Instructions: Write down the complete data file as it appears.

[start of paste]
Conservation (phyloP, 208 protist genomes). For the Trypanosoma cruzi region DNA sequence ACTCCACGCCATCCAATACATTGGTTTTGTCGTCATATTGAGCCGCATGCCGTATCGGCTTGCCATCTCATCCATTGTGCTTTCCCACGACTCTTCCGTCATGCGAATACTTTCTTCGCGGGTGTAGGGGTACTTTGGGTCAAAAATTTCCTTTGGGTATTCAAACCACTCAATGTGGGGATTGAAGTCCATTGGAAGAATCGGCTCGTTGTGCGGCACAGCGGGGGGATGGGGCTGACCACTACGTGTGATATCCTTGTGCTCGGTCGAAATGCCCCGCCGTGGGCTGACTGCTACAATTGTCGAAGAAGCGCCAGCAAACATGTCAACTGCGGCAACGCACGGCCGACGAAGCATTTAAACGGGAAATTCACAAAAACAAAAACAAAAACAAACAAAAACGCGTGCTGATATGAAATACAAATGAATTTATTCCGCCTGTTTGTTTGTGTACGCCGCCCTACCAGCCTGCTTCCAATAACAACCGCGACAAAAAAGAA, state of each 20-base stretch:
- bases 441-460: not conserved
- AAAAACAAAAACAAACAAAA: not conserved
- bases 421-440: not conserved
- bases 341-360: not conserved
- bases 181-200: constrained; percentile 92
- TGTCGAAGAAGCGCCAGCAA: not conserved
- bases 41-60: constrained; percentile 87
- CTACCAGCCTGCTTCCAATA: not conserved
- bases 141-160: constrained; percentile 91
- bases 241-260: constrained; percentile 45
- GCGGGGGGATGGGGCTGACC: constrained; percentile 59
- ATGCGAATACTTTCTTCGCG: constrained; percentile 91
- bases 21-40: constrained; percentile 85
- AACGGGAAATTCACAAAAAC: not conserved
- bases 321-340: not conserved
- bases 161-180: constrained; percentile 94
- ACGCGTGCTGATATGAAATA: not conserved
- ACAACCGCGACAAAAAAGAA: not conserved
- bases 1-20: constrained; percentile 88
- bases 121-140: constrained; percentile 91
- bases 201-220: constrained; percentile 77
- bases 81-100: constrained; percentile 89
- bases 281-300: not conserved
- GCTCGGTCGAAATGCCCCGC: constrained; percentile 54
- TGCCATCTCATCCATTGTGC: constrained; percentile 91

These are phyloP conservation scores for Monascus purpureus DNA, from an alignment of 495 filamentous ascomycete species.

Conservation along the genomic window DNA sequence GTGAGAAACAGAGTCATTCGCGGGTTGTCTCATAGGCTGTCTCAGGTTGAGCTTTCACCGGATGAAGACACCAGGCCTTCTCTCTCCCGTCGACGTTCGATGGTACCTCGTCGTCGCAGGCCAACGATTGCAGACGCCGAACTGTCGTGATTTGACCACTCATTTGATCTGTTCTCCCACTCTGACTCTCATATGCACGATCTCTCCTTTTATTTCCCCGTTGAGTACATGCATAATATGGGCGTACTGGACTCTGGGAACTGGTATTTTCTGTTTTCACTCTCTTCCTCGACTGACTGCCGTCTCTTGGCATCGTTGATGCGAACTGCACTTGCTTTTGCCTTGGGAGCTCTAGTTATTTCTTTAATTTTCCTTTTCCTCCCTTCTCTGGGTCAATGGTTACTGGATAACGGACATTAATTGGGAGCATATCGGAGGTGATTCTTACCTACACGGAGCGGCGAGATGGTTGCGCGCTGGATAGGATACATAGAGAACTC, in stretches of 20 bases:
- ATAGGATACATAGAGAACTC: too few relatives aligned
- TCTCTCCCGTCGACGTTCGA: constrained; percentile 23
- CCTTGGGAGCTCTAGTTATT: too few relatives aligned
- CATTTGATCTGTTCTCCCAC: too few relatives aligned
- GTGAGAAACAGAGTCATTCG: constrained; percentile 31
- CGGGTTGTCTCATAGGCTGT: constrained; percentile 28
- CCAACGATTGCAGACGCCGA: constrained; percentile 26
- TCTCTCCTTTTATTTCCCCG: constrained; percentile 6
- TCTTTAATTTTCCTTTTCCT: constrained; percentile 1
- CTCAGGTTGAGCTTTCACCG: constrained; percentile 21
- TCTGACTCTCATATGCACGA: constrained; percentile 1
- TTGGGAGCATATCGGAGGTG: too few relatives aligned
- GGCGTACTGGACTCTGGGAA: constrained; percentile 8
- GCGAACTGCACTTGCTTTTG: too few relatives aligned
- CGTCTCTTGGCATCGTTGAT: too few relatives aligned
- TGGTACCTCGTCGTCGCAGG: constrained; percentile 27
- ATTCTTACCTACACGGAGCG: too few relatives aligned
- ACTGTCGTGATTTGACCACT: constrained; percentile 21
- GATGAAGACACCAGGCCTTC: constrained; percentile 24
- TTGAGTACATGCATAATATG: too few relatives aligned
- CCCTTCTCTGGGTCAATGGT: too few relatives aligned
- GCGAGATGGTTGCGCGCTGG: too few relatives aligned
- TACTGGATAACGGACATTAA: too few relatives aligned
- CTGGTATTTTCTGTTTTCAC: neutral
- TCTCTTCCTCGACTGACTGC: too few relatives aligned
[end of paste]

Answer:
Conservation (phyloP, 208 protist genomes). For the Trypanosoma cruzi region DNA sequence ACTCCACGCCATCCAATACATTGGTTTTGTCGTCATATTGAGCCGCATGCCGTATCGGCTTGCCATCTCATCCATTGTGCTTTCCCACGACTCTTCCGTCATGCGAATACTTTCTTCGCGGGTGTAGGGGTACTTTGGGTCAAAAATTTCCTTTGGGTATTCAAACCACTCAATGTGGGGATTGAAGTCCATTGGAAGAATCGGCTCGTTGTGCGGCACAGCGGGGGGATGGGGCTGACCACTACGTGTGATATCCTTGTGCTCGGTCGAAATGCCCCGCCGTGGGCTGACTGCTACAATTGTCGAAGAAGCGCCAGCAAACATGTCAACTGCGGCAACGCACGGCCGACGAAGCATTTAAACGGGAAATTCACAAAAACAAAAACAAAAACAAACAAAAACGCGTGCTGATATGAAATACAAATGAATTTATTCCGCCTGTTTGTTTGTGTACGCCGCCCTACCAGCCTGCTTCCAATAACAACCGCGACAAAAAAGAA, state of each 20-base stretch:
- bases 441-460: not conserved
- AAAAACAAAAACAAACAAAA: not conserved
- bases 421-440: not conserved
- bases 341-360: not conserved
- bases 181-200: constrained; percentile 92
- TGTCGAAGAAGCGCCAGCAA: not conserved
- bases 41-60: constrained; percentile 87
- CTACCAGCCTGCTTCCAATA: not conserved
- bases 141-160: constrained; percentile 91
- bases 241-260: constrained; percentile 45
- GCGGGGGGATGGGGCTGACC: constrained; percentile 59
- ATGCGAATACTTTCTTCGCG: constrained; percentile 91
- bases 21-40: constrained; percentile 85
- AACGGGAAATTCACAAAAAC: not conserved
- bases 321-340: not conserved
- bases 161-180: constrained; percentile 94
- ACGCGTGCTGATATGAAATA: not conserved
- ACAACCGCGACAAAAAAGAA: not conserved
- bases 1-20: constrained; percentile 88
- bases 121-140: constrained; percentile 91
- bases 201-220: constrained; percentile 77
- bases 81-100: constrained; percentile 89
- bases 281-300: not conserved
- GCTCGGTCGAAATGCCCCGC: constrained; percentile 54
- TGCCATCTCATCCATTGTGC: constrained; percentile 91

These are phyloP conservation scores for Monascus purpureus DNA, from an alignment of 495 filamentous ascomycete species.

Conservation along the genomic window DNA sequence GTGAGAAACAGAGTCATTCGCGGGTTGTCTCATAGGCTGTCTCAGGTTGAGCTTTCACCGGATGAAGACACCAGGCCTTCTCTCTCCCGTCGACGTTCGATGGTACCTCGTCGTCGCAGGCCAACGATTGCAGACGCCGAACTGTCGTGATTTGACCACTCATTTGATCTGTTCTCCCACTCTGACTCTCATATGCACGATCTCTCCTTTTATTTCCCCGTTGAGTACATGCATAATATGGGCGTACTGGACTCTGGGAACTGGTATTTTCTGTTTTCACTCTCTTCCTCGACTGACTGCCGTCTCTTGGCATCGTTGATGCGAACTGCACTTGCTTTTGCCTTGGGAGCTCTAGTTATTTCTTTAATTTTCCTTTTCCTCCCTTCTCTGGGTCAATGGTTACTGGATAACGGACATTAATTGGGAGCATATCGGAGGTGATTCTTACCTACACGGAGCGGCGAGATGGTTGCGCGCTGGATAGGATACATAGAGAACTC, in stretches of 20 bases:
- ATAGGATACATAGAGAACTC: too few relatives aligned
- TCTCTCCCGTCGACGTTCGA: constrained; percentile 23
- CCTTGGGAGCTCTAGTTATT: too few relatives aligned
- CATTTGATCTGTTCTCCCAC: too few relatives aligned
- GTGAGAAACAGAGTCATTCG: constrained; percentile 31
- CGGGTTGTCTCATAGGCTGT: constrained; percentile 28
- CCAACGATTGCAGACGCCGA: constrained; percentile 26
- TCTCTCCTTTTATTTCCCCG: constrained; percentile 6
- TCTTTAATTTTCCTTTTCCT: constrained; percentile 1
- CTCAGGTTGAGCTTTCACCG: constrained; percentile 21
- TCTGACTCTCATATGCACGA: constrained; percentile 1
- TTGGGAGCATATCGGAGGTG: too few relatives aligned
- GGCGTACTGGACTCTGGGAA: constrained; percentile 8
- GCGAACTGCACTTGCTTTTG: too few relatives aligned
- CGTCTCTTGGCATCGTTGAT: too few relatives aligned
- TGGTACCTCGTCGTCGCAGG: constrained; percentile 27
- ATTCTTACCTACACGGAGCG: too few relatives aligned
- ACTGTCGTGATTTGACCACT: constrained; percentile 21
- GATGAAGACACCAGGCCTTC: constrained; percentile 24
- TTGAGTACATGCATAATATG: too few relatives aligned
- CCCTTCTCTGGGTCAATGGT: too few relatives aligned
- GCGAGATGGTTGCGCGCTGG: too few relatives aligned
- TACTGGATAACGGACATTAA: too few relatives aligned
- CTGGTATTTTCTGTTTTCAC: neutral
- TCTCTTCCTCGACTGACTGC: too few relatives aligned